Though designed for ocean fishing, these eight exotic fly patterns are just as deadly on Canada’s freshwater fish
#2 BONEFISH SQUIMP
Known for reel-smoking runs, bonefish feed in shallow, ultra-clear tropical flats where they’re extremely vulnerable to predation by birds, sharks and barracudas. In a constant state of high anxiety, bonefish scurry around slurping up shrimp, crabs and other small critters. To catch the eye of such jittery diners, bonefish flies are designed to look alive and edible, rather than exactly duplicate the forage. The Squimp is a prime example. With bits that wiggle, swish and breathe, it’s the most alive-looking fly I’ve ever seen.
Designed to hop along the bottom, the versatile Squimp also swims in a fantastically erratic motion, jigging, wobbling and rolling thanks to the lightly weighted eyes and splayed rubber legs. It’s basically a tube jig for the fly rod. It looks so vulnerable and meaty that freshwater fish, especially smallmouth bass and stillwater trout, instinctively gobble it up. The original is a dull and shrimp coloured, but for freshwater, I prefer a sparkly chenille body. The black/olive version pictured above is hard to beat, but I also like all-black, brown/olive, chartreuse/white and all-white—and don’t feel bound by those ideas. By experimenting with colours, you can make your Squimp resemble a baitfish, leech, bug, amphibian, pizza slice or jelly doughnut—it doesn’t matter, because the fish will still hit it.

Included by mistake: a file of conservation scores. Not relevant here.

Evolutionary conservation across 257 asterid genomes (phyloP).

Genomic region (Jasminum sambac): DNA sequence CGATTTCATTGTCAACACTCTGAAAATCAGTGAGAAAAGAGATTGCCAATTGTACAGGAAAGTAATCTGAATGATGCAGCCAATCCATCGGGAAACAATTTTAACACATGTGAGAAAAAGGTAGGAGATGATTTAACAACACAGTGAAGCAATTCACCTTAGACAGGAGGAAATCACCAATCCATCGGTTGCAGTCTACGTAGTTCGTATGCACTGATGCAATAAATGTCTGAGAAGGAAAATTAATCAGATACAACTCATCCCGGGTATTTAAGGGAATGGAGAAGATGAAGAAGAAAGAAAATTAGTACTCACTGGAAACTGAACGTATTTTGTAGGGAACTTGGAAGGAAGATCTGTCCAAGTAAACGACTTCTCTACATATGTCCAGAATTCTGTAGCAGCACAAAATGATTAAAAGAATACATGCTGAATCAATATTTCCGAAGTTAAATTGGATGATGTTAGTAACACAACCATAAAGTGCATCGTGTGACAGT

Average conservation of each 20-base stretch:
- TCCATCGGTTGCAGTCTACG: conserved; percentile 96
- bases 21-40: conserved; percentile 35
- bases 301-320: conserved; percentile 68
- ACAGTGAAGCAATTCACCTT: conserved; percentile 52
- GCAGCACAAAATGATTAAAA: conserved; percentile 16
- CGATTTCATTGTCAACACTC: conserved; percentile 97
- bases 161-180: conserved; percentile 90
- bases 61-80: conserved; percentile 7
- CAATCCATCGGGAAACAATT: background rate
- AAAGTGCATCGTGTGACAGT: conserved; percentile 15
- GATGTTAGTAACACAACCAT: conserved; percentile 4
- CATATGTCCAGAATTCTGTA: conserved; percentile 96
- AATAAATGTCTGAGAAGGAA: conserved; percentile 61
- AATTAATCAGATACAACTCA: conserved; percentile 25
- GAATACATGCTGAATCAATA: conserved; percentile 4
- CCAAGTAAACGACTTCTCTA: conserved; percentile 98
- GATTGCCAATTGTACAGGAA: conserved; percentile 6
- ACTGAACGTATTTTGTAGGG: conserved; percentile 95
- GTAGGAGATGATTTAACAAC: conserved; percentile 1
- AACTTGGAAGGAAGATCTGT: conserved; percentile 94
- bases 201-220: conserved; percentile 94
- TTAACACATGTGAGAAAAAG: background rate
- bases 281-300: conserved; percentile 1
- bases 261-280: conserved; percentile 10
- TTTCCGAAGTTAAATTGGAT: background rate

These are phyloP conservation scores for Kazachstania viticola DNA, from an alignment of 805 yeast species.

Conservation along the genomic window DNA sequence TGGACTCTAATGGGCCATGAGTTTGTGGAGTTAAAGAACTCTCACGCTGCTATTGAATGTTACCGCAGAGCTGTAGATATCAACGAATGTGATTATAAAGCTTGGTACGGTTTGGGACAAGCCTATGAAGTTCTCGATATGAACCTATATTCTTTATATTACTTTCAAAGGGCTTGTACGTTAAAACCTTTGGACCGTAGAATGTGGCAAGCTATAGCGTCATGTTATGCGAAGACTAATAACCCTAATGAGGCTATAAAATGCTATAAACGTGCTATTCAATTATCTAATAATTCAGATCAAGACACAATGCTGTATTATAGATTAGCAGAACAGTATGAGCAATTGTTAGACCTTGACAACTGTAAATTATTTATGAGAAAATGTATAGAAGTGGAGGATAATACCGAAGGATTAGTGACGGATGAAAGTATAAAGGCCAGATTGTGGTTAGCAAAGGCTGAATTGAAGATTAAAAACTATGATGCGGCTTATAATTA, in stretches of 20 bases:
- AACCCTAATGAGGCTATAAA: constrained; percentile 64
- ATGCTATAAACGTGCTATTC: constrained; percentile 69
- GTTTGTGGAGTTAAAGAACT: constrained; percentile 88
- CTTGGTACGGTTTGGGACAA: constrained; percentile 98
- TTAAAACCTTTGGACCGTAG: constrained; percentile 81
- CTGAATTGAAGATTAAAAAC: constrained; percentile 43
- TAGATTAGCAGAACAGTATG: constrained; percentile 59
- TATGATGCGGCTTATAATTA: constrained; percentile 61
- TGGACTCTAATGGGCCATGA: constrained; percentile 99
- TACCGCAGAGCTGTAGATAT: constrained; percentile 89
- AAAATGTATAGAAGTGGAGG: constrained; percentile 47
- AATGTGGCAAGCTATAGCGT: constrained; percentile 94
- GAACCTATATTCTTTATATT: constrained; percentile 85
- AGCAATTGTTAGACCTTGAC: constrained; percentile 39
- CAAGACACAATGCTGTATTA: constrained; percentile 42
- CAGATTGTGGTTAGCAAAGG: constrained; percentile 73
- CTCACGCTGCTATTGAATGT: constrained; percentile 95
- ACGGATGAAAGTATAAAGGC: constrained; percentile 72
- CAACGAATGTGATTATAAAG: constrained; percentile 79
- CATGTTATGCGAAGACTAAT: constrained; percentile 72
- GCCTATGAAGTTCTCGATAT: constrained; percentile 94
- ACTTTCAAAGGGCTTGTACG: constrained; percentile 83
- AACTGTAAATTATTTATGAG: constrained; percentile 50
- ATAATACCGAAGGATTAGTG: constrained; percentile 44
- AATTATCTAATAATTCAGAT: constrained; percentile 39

HOOK: Mustad 3407, 3366 or similar, size 2 to 6
EYES: Medium bead chain or dumbbell
TAIL: Craft Fur, 1 to 1½ length of hook
BODY: Plain or sparkly chenille
WING: Craft Fur extending to end of tail, with a few Krystal Flash strands on top